|Step 1: Check your current setup
Step 2: Install your access point
Step 3: Log onto your WLAN access point
Step 4: Access point housekeeping
Step 5: Check client devices
Step 6: Encrypt your network
|Step 7: Other methods of security
Step 8: Plug in other devices
Step 9: Set up access restrictions
Step 10: Set up Quality of Service
Step 11: Building your new network
CNET.com.au's step-by-step guide to using a wireless router to share an Internet connection and build a wireless network at home.
It wasn't long ago that the average household had just one computer, tirelessly connected to the Internet for all to use. These days, however, the number of things that access the Internet has jumped dramatically: laptops, PCs, kids' desktop computers, many types of mobile phone and PDA, media centre PCs, and game consoles all now have a legitimate claim to your home's big data pipe.
If you've found yourself with two or more devices needing broadband connectivity, installing a wireless local area network (WLAN) is the easiest way to keep them all happy at once. By installing a router compatible with the IEEE 802.11g standard -- and all modern ones are -- you can connect your devices nearly anywhere in the house at 54 megabits per second, or at the 11 Mbps used by the previous 802.11b standard (this year, ratification of the new 802.11n standard will boost speeds to around 300 Mbps and coverage radius significantly).
The good news: installing a WLAN is easier than ever. Here, we offer a step-by-step guide to getting your wireless LAN access point (AP) -- the hub of your wireless home -- up and running. For this guide, we've set up a Linksys WRT54G Wireless-G Broadband Router, which combines 802.11g-compatible wireless with four fixed network ports for connecting desktop PCs, voice over IP (VoIP) phones, and any other device near the main computer room.
Although numerous other brands of WLAN AP are available, most work in a similar way. While the screens you see may vary from those we've presented, the same general concepts still apply.
Step 1: Check your current setup
The basic idea behind installing a WLAN AP is to insert it in the authentication chain between your ISP and your computers. To do this, you may need to transfer your current configuration information from your PC to the AP.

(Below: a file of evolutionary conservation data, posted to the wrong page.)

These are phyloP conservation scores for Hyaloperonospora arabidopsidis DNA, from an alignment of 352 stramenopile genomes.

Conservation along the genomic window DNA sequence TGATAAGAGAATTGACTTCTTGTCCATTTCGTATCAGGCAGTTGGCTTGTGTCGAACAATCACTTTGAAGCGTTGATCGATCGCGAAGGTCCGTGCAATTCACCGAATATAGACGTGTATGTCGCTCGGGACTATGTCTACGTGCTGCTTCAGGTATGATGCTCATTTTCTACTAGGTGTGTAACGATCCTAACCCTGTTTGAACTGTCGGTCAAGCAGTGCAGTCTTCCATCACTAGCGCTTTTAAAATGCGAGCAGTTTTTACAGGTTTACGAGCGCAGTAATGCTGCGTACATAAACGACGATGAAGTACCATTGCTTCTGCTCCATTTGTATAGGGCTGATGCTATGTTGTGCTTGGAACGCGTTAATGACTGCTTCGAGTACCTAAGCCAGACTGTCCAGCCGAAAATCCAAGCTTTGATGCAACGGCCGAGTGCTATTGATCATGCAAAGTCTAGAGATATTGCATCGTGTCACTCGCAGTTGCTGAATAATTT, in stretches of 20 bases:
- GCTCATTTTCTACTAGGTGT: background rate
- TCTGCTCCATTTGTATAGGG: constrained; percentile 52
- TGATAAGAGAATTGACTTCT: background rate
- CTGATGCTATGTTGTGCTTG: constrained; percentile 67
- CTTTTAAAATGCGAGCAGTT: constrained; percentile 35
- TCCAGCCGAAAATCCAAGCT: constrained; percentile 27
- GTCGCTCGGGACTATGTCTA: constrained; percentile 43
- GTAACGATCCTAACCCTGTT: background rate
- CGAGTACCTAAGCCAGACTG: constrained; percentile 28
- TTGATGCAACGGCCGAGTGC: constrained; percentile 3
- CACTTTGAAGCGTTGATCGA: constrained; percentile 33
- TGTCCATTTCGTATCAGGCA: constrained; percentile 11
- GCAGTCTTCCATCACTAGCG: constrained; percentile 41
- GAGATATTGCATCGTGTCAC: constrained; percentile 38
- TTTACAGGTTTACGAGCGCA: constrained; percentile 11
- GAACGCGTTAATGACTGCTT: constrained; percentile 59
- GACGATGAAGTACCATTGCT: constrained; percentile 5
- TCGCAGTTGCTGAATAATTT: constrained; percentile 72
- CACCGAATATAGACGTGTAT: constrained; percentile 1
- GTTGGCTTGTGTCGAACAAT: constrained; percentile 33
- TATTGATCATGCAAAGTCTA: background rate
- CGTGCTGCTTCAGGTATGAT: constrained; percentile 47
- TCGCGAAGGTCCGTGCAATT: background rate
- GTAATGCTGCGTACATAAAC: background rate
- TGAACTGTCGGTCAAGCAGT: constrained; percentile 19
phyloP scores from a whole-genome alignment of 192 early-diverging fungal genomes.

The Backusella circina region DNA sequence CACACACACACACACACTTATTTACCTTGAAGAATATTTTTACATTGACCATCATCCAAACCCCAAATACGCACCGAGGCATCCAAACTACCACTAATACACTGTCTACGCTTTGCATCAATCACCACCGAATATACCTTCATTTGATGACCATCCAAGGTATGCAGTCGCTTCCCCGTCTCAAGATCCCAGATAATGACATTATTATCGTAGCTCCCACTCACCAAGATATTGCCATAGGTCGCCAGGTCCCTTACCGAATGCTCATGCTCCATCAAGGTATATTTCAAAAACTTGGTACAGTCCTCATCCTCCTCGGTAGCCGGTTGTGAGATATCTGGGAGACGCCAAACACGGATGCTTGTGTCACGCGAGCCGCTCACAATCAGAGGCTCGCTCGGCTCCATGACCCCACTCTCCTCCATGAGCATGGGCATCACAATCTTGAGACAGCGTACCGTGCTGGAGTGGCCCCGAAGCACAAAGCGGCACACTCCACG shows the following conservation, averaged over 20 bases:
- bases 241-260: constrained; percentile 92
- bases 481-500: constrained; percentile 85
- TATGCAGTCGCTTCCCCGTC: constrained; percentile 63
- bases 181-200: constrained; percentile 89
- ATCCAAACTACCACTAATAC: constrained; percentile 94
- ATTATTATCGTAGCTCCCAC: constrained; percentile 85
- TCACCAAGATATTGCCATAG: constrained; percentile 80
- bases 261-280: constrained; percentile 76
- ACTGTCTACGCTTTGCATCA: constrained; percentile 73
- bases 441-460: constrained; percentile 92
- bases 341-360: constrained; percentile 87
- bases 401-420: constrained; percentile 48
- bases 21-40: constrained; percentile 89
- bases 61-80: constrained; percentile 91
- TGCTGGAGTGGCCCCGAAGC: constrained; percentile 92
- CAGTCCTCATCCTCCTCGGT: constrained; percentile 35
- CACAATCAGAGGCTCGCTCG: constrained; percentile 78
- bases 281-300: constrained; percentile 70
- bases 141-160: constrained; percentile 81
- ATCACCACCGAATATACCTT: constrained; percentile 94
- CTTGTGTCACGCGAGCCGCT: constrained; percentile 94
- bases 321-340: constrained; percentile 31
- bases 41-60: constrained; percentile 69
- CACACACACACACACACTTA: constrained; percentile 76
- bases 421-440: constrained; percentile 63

The first consideration is whether you have a fixed IP address, which stays the same all the time and is necessary when running a Web or other server. If you're a home user, you probably don't have a fixed IP address, but to make sure, click on Start, Control Panel, Network Connections, then double-click Local Area Connection (if there's more than one, make sure it says 'Connected'). Click the Support tab. If the first line says 'Assigned by DHCP' you can skip to Step 2 now; Windows will talk with the WLAN AP to work out your IP address.
Since you have a static IP address, click on the General tab, then click Properties, then 'Internet Protocol (TCP/IP)' and click Properties. Grab a piece of paper and write down the IP Address, Subnet Mask, and Default Gateway values, then select 'Obtain an IP address automatically' and click OK.
Make sure you record your details if you have a fixed IP address
Step 2: Install your access point
To install the WLAN AP, unplug the Ethernet plug from the back of your computer, then plug it into the Internet port on the back of the access point. Ensure the AP is plugged into the mains, then plug one end of the supplied Ethernet cable into the port on the back of your computer. The other end of that cable should go into one of the four switched ports on the back of the WLAN AP; it doesn't really matter which one, but we'll choose #1 for now.
Since everything is plugged in, test your Internet connection by opening up a Web browser. If your home page loads, you're in business and can jump to Step 3. If not, do a full power cycle by unplugging the power to your modem and your WLAN AP, then shutting down your computer. Plug in your modem, count to 20, plug in the WLAN AP, then turn on your computer and open your Web browser. This will force the devices to renegotiate their Internet connection details and, all going well, should get you online.
If you have ADSL and this didn't work, don't despair; you'll need to set up PPPoE to authenticate your access point to the ISP's network. Go to the next step.